In a recent issue of Dwell magazine, there was a home featured which was certified as a Passive House. For those of you who are not familiar with this term, it is a European system for creating and certifying energy efficient homes which has recently come to the US. As one who has studied LEED in depth and frequently lamented the inelegance of LEED for Homes, I was initially seduced by the simplicity of the Passive House system and their consistent results in performance.
A closer look makes it clear, however, why Passive House is so neat where LEED for Homes is so messy: it focuses almost entirely on one aspect of green building, the heating and cooling load. While LEED attempts to cover every relevant topic from sustainable site selection to reusing materials, Passive House is primarily concerned with making the building envelope (ext. walls, roof, windows, doors, and accompanying insulation) as efficient as possible.
While this focus has led Passive House to generate a much easier to follow program with much more consistent results, it can by no means be considered a complete guide to green building. LEED still offer the only comprehensive guide that I know of for addressing all of the many concerns of sustainability (even if it addresses each imperfectly).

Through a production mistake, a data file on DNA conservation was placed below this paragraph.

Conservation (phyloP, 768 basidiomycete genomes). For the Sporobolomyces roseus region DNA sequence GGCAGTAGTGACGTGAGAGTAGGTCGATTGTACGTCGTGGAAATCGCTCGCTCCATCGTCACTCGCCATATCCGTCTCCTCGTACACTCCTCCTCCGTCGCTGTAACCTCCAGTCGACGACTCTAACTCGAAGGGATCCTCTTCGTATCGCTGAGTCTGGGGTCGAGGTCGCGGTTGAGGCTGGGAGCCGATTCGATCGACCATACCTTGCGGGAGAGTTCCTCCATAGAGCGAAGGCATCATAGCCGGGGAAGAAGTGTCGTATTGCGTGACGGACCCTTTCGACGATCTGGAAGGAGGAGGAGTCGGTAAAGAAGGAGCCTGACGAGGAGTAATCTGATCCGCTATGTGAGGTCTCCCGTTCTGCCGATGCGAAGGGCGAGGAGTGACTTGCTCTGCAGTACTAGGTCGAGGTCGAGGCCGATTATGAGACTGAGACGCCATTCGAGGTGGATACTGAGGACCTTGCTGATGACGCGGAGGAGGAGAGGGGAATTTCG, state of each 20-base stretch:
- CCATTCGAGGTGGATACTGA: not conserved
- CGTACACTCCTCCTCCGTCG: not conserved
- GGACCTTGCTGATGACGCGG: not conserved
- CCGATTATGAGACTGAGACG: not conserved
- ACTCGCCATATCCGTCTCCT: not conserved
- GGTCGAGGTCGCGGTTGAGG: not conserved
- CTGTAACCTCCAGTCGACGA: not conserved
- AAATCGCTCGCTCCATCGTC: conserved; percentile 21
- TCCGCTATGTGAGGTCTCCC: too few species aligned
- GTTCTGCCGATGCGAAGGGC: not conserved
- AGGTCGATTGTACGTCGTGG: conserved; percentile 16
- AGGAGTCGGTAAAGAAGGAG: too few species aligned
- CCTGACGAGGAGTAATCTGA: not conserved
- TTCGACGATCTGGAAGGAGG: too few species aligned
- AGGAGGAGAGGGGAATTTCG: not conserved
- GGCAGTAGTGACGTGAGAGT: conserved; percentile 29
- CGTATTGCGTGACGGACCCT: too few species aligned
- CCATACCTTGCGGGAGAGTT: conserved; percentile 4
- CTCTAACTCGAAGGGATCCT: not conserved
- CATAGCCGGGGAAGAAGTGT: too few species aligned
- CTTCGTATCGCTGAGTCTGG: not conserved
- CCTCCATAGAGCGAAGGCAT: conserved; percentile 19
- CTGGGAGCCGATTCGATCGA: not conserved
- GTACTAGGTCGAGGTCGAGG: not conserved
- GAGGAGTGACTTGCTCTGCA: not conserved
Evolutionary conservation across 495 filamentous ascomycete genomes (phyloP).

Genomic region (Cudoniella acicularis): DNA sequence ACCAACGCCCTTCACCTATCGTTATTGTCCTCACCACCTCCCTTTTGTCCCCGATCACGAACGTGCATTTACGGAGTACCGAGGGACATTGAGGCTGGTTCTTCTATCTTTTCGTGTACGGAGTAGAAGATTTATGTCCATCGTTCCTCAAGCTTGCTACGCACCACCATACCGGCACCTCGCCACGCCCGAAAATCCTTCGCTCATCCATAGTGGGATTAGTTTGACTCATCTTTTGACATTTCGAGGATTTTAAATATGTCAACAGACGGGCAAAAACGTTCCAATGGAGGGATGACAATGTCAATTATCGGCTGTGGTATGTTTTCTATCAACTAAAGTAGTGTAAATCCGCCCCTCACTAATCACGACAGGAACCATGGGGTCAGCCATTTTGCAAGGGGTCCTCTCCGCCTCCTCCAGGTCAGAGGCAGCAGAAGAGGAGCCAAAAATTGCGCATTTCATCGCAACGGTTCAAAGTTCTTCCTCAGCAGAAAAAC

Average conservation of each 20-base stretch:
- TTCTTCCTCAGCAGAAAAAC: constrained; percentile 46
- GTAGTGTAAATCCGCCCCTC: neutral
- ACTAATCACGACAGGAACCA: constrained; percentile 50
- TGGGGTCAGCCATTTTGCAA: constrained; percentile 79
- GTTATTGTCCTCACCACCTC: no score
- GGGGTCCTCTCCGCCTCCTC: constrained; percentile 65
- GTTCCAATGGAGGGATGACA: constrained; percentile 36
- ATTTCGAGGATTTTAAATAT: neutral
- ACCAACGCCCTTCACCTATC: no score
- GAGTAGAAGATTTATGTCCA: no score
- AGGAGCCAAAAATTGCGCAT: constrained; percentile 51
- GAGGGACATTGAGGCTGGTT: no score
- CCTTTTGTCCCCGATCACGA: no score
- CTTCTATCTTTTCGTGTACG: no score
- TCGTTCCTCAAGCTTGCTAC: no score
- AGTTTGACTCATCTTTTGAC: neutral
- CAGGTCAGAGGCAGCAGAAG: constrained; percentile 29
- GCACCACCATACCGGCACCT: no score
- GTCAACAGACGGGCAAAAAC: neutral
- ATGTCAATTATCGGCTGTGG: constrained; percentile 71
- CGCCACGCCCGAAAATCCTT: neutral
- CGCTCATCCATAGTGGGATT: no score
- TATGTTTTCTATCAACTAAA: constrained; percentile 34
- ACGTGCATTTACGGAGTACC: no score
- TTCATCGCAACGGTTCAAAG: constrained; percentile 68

That being said, Passive House is still an excellent program. They boast a measured and verified energy savings of about 90% over conventional construction, and many Passive House homes can be heated sufficiently by the waste heat of a hair dryer, or even just the body heat of the occupants. Since Buildings consume a whopping 60% of electricity consumed in this country, that kind of efficiency has a substantial and direct impact on sustainability.
The home featured in Dwell, for example, used a form of passive geo-thermal heating (as opposed to a ground source heat pump), in which the air intake ran through buried coils to be warmed without any energy consumption before it even entered the house. The temperature was maintained with an extremely efficient insulation system. This simple, elegant solution to thermal comfort can be implemented in any climate (coils are buried below the frost line) and works for both heating and cooling, because the temp. below the topsoil is constant, and conveniently a pretty comfortable 60ish degrees F. If the incoming air is that warm, it requires only the slightest additional push to reach cozy levels (hence heating with a hairdryer).
In summary, passive house offers an in depth analysis of one important aspect of green building, and in its focus provides excellent solutions. In conjunction with a more holistic approach like LEED, the result is a vastly more sustainable building.
And after all that serious stuff, here is another BB post about what may be the cutest thing that you will ever see, ever. A little tip: it gets better the more you watch it.